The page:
The Penguin Book of Victorian Verse

The Penguin Book of Victorian Verse

Language: English

Pages: 0

ISBN: B002KTHO1M

Format: PDF / Kindle (mobi) / ePub


McDougal Littell Literature: British Literature, Grade 12 (Student Edition)

Richard II (HarperPerennial Classics)

The Art of Rudyard Kipling

Acastos: Two Platonic Dialogues

The Complete Poetry

Charles Dickens, A Very Peculiar History: With No Added Gruel

 

 

 

 

 

 

 

 

 

 

 

 

 

 

 

 

 

 

 

 

graves of (Keats and Shelley) 265 Gray, Thomas 374 great poets, power of 329 old age 108 Omar Khayyam 69, 275 recovery of inspiration 1 rhyme 255 Suckling, Sir John 243 Tennyson, Alfred (parody of) 123 traitor to radical cause 96 POLITICS, FUTILITY OF 135 (III iii) POMONA 239 PONDS, POOLS see LAKES, PONDS AND POOLS POVERTY 18, 19, 38, 39, 343 PRESS, THE 345 PRISON 290 PROSTITUTION 269, 340 RACIAL HATRED 60, 242 RAILWAYS commuting 350 contrasted with stage-coach 56 Lake District 5, 361

poem, – ten thousand lines – revolution of July – composed it on the spot – Mars by day, Apollo by night, – bang the field-piece, twang the lyre.’ But we hear no more of Jingle’s muse. 3. ‘A Word about Tennyson’, The Critic, vol. 7 (1 January 1887), pp. 1–2. 4. Letter of 17 February 1884, in W. S. Petersen (ed.), Browning’s Trumpeter: The Correspondence of Robert Browning and Frederick J. Furnivall, 1872–1889 (Washington, D.C.: Decatur House Press, 1979), p. 93. 5. Browning’s letter of 10

our souls with talk of knightly deeds, Walking about the gardens and the halls Of Camelot, as in the days that were. I perish by this people which I made, – Tho’ Merlin sware that I should come again To rule once more – but let what will be, be, I am so deeply smitten thro’ the helm That without help I cannot last till morn. Thou therefore take my brand Excalibur, Which was my pride: for thou rememberest how In those old days, one summer noon, an arm Rose up from out the bosom of the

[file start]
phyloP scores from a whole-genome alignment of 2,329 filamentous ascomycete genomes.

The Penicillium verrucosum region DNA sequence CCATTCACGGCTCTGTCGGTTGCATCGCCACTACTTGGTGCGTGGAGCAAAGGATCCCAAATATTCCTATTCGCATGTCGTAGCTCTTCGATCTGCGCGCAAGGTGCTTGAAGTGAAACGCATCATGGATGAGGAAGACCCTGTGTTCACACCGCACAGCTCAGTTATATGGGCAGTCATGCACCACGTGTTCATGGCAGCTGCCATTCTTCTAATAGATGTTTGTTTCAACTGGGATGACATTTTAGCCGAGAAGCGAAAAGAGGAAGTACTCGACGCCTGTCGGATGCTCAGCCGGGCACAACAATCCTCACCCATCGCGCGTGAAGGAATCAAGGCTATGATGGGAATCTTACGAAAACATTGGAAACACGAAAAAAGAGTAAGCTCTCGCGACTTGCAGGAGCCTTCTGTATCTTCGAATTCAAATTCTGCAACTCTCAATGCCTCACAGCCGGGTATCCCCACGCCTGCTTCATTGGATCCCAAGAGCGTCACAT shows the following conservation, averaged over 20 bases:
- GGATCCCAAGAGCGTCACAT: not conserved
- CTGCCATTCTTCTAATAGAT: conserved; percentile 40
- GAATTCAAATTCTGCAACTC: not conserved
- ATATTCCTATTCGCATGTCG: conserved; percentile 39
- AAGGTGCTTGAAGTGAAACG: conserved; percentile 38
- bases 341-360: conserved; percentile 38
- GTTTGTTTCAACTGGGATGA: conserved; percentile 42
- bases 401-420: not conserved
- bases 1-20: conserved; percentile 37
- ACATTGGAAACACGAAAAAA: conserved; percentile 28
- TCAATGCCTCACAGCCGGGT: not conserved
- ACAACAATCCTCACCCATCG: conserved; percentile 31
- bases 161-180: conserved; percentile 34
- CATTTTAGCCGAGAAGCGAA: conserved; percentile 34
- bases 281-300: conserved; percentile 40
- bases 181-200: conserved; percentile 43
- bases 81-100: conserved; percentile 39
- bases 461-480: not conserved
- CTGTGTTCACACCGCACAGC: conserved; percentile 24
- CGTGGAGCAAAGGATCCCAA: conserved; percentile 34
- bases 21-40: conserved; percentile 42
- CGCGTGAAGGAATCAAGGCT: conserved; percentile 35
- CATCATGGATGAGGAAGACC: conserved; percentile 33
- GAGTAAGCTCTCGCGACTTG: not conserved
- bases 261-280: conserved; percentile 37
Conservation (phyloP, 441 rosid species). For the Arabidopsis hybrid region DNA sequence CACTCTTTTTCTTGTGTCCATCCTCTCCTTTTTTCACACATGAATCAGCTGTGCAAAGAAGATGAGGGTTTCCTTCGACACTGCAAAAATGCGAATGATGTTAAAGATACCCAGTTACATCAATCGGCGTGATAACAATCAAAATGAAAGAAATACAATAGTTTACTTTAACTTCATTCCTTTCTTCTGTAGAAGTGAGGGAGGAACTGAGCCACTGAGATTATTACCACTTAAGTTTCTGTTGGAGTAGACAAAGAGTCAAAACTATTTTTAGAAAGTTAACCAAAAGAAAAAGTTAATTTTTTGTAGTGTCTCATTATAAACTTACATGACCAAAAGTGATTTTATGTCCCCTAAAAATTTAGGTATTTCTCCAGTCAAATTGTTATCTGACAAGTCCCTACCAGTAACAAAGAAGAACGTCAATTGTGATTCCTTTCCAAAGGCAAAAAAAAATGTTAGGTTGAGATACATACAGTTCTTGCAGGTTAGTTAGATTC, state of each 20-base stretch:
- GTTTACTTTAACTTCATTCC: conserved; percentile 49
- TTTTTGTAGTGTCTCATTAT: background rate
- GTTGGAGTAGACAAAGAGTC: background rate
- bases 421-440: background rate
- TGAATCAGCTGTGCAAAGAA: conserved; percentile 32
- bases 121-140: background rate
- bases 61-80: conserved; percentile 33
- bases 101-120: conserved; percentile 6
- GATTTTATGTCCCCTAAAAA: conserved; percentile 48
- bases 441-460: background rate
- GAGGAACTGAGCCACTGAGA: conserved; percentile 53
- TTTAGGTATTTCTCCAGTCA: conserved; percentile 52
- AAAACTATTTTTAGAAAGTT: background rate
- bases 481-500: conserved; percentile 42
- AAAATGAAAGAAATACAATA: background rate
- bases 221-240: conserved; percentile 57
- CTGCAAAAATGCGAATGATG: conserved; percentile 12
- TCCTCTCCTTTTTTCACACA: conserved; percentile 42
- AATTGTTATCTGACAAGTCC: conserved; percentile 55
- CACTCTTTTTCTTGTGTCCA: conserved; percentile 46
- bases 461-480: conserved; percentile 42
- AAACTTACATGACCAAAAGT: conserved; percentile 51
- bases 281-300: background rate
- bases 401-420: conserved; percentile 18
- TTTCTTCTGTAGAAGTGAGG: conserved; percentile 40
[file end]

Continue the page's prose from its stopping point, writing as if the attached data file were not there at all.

The world and life’s too big to pass for a dream, And I do these wild things in sheer despite, And play the fooleries you catch me at, In pure rage! The old mill-horse, out at grass After hard years, throws up his stiff heels so, Although the miller does not preach to him The only good of grass is to make chaff. What would men have? Do they like grass or no – May they or mayn’t they? all I want’s the thing Settled for ever one way. As it is, You tell too many lies and hurt yourself:

coupling; Faithful it seemeth, and fond, very fond, very probably faithful, All as I go on my way, with a pleasure sincere and unmingled. Life is beautiful, Eustace, entrancing, enchanting to look at; As are the streets of a city we pace while the carriage is changing, As a chamber filled-in with harmonious, exquisite pictures, Even so beautiful Earth; and could we eliminate only This vile hungering impulse, this demon within us of craving, Life were beatitude, living a perfect divine

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